Le Monde also wrote that the United Nations did not help its people on the ground. Text messages sent by local employees in the war zones asked to "stop the war" and "what is the international community doing". "Hundreds of people trying to flew where caught by local dictators and beaten, without distinction of age and sex. I hear them crying." said another one. In April, Vijay Nambiar asked the locals to keep a "low profile" and play an active role in supporting the government.
The Sri Lankan government denied any wrongdoing. The UN Human Rights Council in Geneva, Switzerland cleared Sri Lanka of any alleged war crimes. Sri Lanka gained the support of China, Egypt, India and Cuba.
ICP's Matthew Lee asked UN pokesperson Martin Nesirky: "John Holmes has appeared on an interview with CNN’s [Christiane] Amanpour, and seemed to confirm that during the final days of the fighting in Sri Lanka, that Vijay Nambiar was telephoned by leaders who sought to surrender, who ended up being killed. So, there is a big controversy right now in Sri Lanka about the charge that the Defence Minister, with whom Mr. Ban has met, gave the orders to kill surrendering prisoners. I wonder if it’s possible, is that… Number one, can you, it’d be good to hear instead from Holmes about Nambiar, or maybe from Mr. Nambiar, but what was the UN’s role in these attempted surrenders? And where does it stand on Mr. Ban’s call for accountability or some type of an outside investigation or panel of inquiry into possible war crimes?
Mr Nesirsky's response was, as quoted in the ICP report, "What Mr. Holmes said yesterday, he speaks for himself in this particular case; of course, I am not going to amplify what he said. He knows what he’s talking about. What I would suggest is that you let me find out some more details and then I can answer you with more certainty.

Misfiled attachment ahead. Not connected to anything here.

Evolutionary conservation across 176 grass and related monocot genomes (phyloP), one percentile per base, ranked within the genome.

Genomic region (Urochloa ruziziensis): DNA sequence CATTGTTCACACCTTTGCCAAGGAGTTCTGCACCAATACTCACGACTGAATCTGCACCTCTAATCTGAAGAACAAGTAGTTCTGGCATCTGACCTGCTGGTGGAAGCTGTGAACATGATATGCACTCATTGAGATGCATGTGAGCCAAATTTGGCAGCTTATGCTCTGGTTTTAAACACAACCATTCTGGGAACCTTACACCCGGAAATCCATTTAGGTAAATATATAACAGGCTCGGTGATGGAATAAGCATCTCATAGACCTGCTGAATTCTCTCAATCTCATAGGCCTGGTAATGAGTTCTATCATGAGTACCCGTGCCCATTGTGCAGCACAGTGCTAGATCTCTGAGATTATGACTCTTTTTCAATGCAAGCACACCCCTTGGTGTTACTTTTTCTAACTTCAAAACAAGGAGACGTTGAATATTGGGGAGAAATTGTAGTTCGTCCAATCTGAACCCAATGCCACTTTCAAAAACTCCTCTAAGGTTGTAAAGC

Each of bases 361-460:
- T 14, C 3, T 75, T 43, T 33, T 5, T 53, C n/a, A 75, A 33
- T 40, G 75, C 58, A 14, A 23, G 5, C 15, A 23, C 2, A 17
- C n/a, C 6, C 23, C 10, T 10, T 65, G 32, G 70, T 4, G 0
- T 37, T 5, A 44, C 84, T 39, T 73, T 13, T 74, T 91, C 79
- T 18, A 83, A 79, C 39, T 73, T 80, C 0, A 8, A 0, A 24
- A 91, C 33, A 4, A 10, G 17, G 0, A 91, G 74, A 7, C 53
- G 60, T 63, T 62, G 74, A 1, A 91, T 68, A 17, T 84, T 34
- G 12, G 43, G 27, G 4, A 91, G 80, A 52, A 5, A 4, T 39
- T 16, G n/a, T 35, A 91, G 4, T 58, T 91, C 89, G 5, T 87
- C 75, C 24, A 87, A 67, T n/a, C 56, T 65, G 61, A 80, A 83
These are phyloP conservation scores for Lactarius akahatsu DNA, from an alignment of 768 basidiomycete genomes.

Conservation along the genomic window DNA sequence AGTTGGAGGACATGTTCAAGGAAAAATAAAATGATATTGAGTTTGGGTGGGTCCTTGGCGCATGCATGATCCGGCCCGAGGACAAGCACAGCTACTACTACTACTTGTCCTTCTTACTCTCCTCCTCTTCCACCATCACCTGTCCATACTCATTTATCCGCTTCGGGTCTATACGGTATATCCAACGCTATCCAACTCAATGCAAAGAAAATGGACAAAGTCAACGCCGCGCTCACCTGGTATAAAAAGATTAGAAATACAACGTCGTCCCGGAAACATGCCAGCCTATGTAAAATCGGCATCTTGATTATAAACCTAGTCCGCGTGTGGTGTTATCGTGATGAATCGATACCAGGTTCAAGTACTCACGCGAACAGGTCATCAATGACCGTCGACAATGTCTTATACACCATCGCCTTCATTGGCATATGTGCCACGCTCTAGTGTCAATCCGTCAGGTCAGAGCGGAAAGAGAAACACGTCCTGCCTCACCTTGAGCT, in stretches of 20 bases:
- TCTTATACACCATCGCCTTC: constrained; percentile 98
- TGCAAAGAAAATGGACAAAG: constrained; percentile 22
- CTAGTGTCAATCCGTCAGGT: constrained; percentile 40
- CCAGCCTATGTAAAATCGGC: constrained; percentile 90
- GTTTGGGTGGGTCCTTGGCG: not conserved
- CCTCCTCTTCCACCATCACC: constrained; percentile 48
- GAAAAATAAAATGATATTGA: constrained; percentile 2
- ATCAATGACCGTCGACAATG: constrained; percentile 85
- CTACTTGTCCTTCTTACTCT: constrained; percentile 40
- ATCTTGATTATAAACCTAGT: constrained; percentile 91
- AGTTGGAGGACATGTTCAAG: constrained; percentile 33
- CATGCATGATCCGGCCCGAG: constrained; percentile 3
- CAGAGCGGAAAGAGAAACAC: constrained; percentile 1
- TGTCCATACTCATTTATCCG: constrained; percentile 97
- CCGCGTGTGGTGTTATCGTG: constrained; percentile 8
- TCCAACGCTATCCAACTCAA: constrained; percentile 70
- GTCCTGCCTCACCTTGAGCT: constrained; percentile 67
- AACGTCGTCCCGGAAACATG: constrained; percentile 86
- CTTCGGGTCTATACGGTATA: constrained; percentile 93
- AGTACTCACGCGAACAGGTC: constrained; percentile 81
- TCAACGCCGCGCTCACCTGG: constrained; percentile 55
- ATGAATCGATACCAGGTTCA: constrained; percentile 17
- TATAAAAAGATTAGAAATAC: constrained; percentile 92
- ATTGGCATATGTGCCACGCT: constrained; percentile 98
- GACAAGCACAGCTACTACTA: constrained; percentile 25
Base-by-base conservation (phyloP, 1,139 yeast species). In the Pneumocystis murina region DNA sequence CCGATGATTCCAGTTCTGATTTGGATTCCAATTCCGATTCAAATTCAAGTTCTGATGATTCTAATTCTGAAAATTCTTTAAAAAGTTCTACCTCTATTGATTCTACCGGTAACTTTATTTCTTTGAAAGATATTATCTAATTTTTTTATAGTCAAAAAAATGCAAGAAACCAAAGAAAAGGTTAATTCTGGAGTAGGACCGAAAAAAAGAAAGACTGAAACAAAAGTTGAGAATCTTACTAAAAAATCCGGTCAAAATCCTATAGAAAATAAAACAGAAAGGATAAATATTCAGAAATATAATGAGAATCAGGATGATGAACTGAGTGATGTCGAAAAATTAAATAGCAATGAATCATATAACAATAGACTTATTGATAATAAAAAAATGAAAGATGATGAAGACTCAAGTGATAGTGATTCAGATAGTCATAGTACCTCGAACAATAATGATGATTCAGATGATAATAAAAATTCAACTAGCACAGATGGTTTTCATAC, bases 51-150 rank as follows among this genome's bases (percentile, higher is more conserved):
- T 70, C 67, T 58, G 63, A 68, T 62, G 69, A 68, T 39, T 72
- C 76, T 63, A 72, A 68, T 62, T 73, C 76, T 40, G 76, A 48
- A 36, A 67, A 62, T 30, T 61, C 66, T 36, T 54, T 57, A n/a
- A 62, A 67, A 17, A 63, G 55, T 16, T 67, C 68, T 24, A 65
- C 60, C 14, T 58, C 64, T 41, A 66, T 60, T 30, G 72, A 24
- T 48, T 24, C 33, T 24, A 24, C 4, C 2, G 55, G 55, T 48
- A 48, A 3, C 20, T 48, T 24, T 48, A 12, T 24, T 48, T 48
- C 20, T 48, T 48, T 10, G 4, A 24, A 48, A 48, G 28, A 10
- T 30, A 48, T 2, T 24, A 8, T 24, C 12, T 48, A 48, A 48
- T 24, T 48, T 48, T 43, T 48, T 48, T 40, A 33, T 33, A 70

ICP followed with the following: "[a]ll right. Maybe from Mr. Nambiar on some basis, because I think he’s confirmed that he got these calls from people who ended up being killed while waving white flags. So, it seems important to nail down what happened."
Nesirky responded: "[o]nce he’s back in town, we’ll see what we can do."
"If the past is any guide, the Rajapaksa administration will either not provide direct answers, or will issue vituperative denials. It did this in response to video footage depicting Sri Lankan soldiers killing bounded and naked people, footage that has since been authenticated," the ICP said in its report Monday.
War crimes allegations, against key officials in the Sri Lanka Government, based on the Channel-4 video are unlikely to disappear from being raised by organizations keen on bringing action against Colombo in international fora. Two independent forensic analyses in the UK and in the US have established the authenticity of the video, a recent IFJ report has raised the matter's importance in war-crimes investigations, and Alston had earlier said that the UN will carry out its own analysis.
Thirukkural திருக்குறள் Holykural
Kural குறள் - 533
பொருட்பால் - பொச்சாவாமை
எப்பால் நூலோர்க்கும் துணிவு.
'To self-oblivious men no praise'; this rule Decisive wisdom sums of every school.
Thoughtlessness will never acquire fame; and this tenet is upheld by all treatises in the world.
Translation by Rev. Dr. G. U. Pope, Rev W. H. Drew,Rev. John Lazarus and Mr F. W. Ellis